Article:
Folk Medicine

Latin name: Aconiti tuber

Usable parts: For homeopathic remedies, the young tubers are fast-dried at a temperature of 50°C.3

Harvest period: September. 3. Due to its toxicity, picking is inadvisable.

Constituents: Alkaloid, aconitine, napelline, sugar, starch3

Action: Analgesic, antipyretic, lethal3

Application: It wasn’t so long ago that aconite was still in wide use as an antipyretic. As some patients did not survive this treatment, it became restricted to a few homeopathic uses. Its D30 concentrate is used to lower fever and treat nerve-related ailments.6, 15

Risk of misidentification: Delphinium, grown in many home gardens15

Tips for Domestic Cultivation

It is easily grown from seeds. Due to its high toxicity-level, it should be planted where it poses no risk to children and animals. Even contact with a small 1 – 2 g plant can be lethal.

As the only insect species strong enough to open the flower and reach the sweet nectar, bumblebees are the sole pollinators of this plant. Since the bumblebee population is on the decline, natural monkshood found in the wild is thus also at risk.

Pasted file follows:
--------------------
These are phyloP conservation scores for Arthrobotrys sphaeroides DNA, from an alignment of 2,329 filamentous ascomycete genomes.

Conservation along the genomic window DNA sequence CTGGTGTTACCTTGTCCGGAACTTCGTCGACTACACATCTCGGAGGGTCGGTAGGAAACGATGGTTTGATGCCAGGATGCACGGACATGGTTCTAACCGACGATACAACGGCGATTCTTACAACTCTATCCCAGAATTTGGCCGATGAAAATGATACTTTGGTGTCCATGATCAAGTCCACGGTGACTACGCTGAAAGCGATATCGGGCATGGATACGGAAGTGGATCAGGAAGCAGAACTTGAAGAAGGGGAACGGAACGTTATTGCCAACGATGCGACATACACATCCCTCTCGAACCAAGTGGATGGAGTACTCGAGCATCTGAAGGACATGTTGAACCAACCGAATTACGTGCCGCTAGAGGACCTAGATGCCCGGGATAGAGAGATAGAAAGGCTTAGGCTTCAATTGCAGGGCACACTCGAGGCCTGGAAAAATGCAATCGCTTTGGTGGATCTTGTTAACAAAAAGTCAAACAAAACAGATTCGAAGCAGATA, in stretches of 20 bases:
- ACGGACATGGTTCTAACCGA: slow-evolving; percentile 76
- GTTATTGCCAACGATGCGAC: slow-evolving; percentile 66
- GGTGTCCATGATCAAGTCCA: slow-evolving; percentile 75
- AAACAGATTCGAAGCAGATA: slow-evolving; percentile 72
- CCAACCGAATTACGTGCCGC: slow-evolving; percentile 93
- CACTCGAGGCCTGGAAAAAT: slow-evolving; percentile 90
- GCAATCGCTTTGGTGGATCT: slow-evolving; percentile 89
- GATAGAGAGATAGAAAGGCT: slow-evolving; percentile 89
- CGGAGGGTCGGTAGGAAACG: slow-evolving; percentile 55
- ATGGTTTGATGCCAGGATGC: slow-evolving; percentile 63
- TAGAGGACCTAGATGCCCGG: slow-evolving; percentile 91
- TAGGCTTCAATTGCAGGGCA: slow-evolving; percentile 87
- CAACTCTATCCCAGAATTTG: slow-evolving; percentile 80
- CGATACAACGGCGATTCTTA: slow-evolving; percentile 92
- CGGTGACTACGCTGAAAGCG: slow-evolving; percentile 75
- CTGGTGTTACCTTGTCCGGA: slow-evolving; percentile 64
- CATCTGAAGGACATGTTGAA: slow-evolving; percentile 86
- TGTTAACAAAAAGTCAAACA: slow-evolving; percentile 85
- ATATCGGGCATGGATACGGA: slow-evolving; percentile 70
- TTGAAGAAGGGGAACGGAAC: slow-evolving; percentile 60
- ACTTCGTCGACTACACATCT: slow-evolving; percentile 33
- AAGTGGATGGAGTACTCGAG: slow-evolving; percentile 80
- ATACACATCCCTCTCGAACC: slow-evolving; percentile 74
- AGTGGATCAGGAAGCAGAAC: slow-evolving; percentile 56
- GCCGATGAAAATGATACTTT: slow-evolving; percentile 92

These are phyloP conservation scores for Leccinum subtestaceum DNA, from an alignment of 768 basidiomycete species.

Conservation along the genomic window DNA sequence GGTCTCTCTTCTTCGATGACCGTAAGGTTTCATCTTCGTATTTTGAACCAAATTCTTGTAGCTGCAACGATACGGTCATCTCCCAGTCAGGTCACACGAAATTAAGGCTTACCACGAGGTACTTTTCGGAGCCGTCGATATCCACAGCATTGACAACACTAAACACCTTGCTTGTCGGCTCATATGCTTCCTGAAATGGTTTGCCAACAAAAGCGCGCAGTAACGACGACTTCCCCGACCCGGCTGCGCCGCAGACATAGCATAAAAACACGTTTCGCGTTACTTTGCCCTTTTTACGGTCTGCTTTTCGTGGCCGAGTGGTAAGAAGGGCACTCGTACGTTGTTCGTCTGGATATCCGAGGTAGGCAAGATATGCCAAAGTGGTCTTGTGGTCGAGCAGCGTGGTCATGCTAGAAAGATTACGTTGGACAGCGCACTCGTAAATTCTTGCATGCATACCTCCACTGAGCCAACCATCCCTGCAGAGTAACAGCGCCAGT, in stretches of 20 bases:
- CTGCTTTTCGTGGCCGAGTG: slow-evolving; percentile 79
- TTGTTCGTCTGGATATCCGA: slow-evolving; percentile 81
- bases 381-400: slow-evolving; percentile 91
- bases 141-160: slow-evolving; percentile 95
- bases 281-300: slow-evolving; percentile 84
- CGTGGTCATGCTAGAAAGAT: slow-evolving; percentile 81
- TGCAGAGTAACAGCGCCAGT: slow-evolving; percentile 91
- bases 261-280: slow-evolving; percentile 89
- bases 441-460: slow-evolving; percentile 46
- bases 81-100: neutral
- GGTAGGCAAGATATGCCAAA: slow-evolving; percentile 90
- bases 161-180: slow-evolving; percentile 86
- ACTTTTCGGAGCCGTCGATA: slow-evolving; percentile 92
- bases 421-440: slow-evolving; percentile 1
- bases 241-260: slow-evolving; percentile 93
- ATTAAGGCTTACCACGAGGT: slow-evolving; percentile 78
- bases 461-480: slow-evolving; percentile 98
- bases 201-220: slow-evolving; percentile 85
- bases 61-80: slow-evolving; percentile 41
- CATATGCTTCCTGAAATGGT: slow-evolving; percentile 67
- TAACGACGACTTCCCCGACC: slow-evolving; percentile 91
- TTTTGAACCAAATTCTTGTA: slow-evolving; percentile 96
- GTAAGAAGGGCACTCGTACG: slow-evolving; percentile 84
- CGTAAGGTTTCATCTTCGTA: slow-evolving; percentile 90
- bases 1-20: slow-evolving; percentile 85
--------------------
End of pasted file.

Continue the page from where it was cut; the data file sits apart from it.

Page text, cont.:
Fun Fact

Even the Senate in ancient Rome decreed monkshood to be a forbidden remedy.

3 “Die Kräuter in meinem Garten” by Siegrid Hirsch & Felix Grünberger; 22nd Edition; Freya Verlag Gmbh
6 “Heilkräuter die Apotheke der Natur“ by Gottfried Hochgruber; 2nd Edition, 2018; Longo Editor AG
15 “Flora Helvetica–Illustrierte Flora der Schweiz” by Konrad Lauber, Gerhart Wagner, Andreas Gygax; 6th Edition, Haupt Verlag